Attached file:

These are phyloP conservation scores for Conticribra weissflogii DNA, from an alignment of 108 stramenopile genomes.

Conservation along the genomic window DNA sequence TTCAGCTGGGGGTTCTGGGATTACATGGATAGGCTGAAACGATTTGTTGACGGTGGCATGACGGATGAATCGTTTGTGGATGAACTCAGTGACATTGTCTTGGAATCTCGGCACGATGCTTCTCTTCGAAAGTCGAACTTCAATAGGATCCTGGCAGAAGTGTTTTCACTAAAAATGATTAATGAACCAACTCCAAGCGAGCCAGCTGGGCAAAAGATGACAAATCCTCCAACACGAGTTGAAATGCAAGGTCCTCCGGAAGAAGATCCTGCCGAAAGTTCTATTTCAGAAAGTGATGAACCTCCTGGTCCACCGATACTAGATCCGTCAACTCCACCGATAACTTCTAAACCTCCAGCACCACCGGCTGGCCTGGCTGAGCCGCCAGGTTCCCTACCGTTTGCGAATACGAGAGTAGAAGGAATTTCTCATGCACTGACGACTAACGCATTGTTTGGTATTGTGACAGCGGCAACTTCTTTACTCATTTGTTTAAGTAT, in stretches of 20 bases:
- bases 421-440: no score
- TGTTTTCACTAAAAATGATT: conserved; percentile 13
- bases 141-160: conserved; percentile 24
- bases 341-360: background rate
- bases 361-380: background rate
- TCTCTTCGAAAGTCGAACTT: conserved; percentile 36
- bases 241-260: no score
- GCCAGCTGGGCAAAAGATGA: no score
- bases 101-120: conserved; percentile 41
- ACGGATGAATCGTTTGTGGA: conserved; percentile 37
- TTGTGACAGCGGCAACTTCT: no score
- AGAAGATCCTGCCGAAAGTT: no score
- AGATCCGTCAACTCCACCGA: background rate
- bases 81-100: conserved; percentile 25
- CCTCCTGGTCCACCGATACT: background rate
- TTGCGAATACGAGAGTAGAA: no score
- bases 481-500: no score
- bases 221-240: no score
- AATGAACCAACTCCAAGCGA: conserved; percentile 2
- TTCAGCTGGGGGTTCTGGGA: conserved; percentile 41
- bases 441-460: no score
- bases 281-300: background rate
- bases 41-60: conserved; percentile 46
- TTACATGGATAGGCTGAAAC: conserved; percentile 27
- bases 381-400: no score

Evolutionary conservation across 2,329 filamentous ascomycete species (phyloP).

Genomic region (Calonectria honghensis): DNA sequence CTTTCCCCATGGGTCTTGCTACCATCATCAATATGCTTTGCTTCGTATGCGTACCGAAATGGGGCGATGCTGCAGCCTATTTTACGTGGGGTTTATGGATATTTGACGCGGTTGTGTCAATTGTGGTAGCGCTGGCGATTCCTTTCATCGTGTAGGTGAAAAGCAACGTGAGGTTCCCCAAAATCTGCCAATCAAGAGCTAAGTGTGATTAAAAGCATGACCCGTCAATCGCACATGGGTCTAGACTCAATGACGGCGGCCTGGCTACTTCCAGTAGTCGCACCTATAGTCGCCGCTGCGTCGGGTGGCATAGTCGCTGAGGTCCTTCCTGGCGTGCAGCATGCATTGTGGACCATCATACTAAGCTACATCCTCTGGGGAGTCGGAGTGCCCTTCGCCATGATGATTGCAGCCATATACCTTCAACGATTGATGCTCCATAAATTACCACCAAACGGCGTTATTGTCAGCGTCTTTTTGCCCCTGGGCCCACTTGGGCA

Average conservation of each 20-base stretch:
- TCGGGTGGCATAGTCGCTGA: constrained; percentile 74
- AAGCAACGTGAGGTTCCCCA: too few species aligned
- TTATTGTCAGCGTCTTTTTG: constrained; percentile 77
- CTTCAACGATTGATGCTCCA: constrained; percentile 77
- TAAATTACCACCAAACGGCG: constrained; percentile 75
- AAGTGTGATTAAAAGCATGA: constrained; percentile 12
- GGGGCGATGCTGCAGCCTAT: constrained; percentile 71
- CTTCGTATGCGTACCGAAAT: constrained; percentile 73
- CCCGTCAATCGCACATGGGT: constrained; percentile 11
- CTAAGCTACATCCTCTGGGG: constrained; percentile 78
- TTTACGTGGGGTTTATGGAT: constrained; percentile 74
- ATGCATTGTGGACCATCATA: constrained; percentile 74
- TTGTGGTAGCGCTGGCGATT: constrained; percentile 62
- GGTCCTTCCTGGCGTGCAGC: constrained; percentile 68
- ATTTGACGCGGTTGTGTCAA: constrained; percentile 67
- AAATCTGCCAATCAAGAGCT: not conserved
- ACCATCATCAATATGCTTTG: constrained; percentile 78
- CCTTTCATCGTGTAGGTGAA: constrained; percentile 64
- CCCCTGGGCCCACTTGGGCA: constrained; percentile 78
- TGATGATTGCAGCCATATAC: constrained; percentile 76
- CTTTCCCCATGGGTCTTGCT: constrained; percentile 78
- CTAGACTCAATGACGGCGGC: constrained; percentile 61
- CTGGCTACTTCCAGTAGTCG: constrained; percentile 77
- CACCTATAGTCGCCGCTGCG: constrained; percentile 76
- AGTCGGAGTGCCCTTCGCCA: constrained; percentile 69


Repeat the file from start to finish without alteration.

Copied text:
These are phyloP conservation scores for Conticribra weissflogii DNA, from an alignment of 108 stramenopile genomes.

Conservation along the genomic window DNA sequence TTCAGCTGGGGGTTCTGGGATTACATGGATAGGCTGAAACGATTTGTTGACGGTGGCATGACGGATGAATCGTTTGTGGATGAACTCAGTGACATTGTCTTGGAATCTCGGCACGATGCTTCTCTTCGAAAGTCGAACTTCAATAGGATCCTGGCAGAAGTGTTTTCACTAAAAATGATTAATGAACCAACTCCAAGCGAGCCAGCTGGGCAAAAGATGACAAATCCTCCAACACGAGTTGAAATGCAAGGTCCTCCGGAAGAAGATCCTGCCGAAAGTTCTATTTCAGAAAGTGATGAACCTCCTGGTCCACCGATACTAGATCCGTCAACTCCACCGATAACTTCTAAACCTCCAGCACCACCGGCTGGCCTGGCTGAGCCGCCAGGTTCCCTACCGTTTGCGAATACGAGAGTAGAAGGAATTTCTCATGCACTGACGACTAACGCATTGTTTGGTATTGTGACAGCGGCAACTTCTTTACTCATTTGTTTAAGTAT, in stretches of 20 bases:
- bases 421-440: no score
- TGTTTTCACTAAAAATGATT: conserved; percentile 13
- bases 141-160: conserved; percentile 24
- bases 341-360: background rate
- bases 361-380: background rate
- TCTCTTCGAAAGTCGAACTT: conserved; percentile 36
- bases 241-260: no score
- GCCAGCTGGGCAAAAGATGA: no score
- bases 101-120: conserved; percentile 41
- ACGGATGAATCGTTTGTGGA: conserved; percentile 37
- TTGTGACAGCGGCAACTTCT: no score
- AGAAGATCCTGCCGAAAGTT: no score
- AGATCCGTCAACTCCACCGA: background rate
- bases 81-100: conserved; percentile 25
- CCTCCTGGTCCACCGATACT: background rate
- TTGCGAATACGAGAGTAGAA: no score
- bases 481-500: no score
- bases 221-240: no score
- AATGAACCAACTCCAAGCGA: conserved; percentile 2
- TTCAGCTGGGGGTTCTGGGA: conserved; percentile 41
- bases 441-460: no score
- bases 281-300: background rate
- bases 41-60: conserved; percentile 46
- TTACATGGATAGGCTGAAAC: conserved; percentile 27
- bases 381-400: no score

Evolutionary conservation across 2,329 filamentous ascomycete species (phyloP).

Genomic region (Calonectria honghensis): DNA sequence CTTTCCCCATGGGTCTTGCTACCATCATCAATATGCTTTGCTTCGTATGCGTACCGAAATGGGGCGATGCTGCAGCCTATTTTACGTGGGGTTTATGGATATTTGACGCGGTTGTGTCAATTGTGGTAGCGCTGGCGATTCCTTTCATCGTGTAGGTGAAAAGCAACGTGAGGTTCCCCAAAATCTGCCAATCAAGAGCTAAGTGTGATTAAAAGCATGACCCGTCAATCGCACATGGGTCTAGACTCAATGACGGCGGCCTGGCTACTTCCAGTAGTCGCACCTATAGTCGCCGCTGCGTCGGGTGGCATAGTCGCTGAGGTCCTTCCTGGCGTGCAGCATGCATTGTGGACCATCATACTAAGCTACATCCTCTGGGGAGTCGGAGTGCCCTTCGCCATGATGATTGCAGCCATATACCTTCAACGATTGATGCTCCATAAATTACCACCAAACGGCGTTATTGTCAGCGTCTTTTTGCCCCTGGGCCCACTTGGGCA

Average conservation of each 20-base stretch:
- TCGGGTGGCATAGTCGCTGA: constrained; percentile 74
- AAGCAACGTGAGGTTCCCCA: too few species aligned
- TTATTGTCAGCGTCTTTTTG: constrained; percentile 77
- CTTCAACGATTGATGCTCCA: constrained; percentile 77
- TAAATTACCACCAAACGGCG: constrained; percentile 75
- AAGTGTGATTAAAAGCATGA: constrained; percentile 12
- GGGGCGATGCTGCAGCCTAT: constrained; percentile 71
- CTTCGTATGCGTACCGAAAT: constrained; percentile 73
- CCCGTCAATCGCACATGGGT: constrained; percentile 11
- CTAAGCTACATCCTCTGGGG: constrained; percentile 78
- TTTACGTGGGGTTTATGGAT: constrained; percentile 74
- ATGCATTGTGGACCATCATA: constrained; percentile 74
- TTGTGGTAGCGCTGGCGATT: constrained; percentile 62
- GGTCCTTCCTGGCGTGCAGC: constrained; percentile 68
- ATTTGACGCGGTTGTGTCAA: constrained; percentile 67
- AAATCTGCCAATCAAGAGCT: not conserved
- ACCATCATCAATATGCTTTG: constrained; percentile 78
- CCTTTCATCGTGTAGGTGAA: constrained; percentile 64
- CCCCTGGGCCCACTTGGGCA: constrained; percentile 78
- TGATGATTGCAGCCATATAC: constrained; percentile 76
- CTTTCCCCATGGGTCTTGCT: constrained; percentile 78
- CTAGACTCAATGACGGCGGC: constrained; percentile 61
- CTGGCTACTTCCAGTAGTCG: constrained; percentile 77
- CACCTATAGTCGCCGCTGCG: constrained; percentile 76
- AGTCGGAGTGCCCTTCGCCA: constrained; percentile 69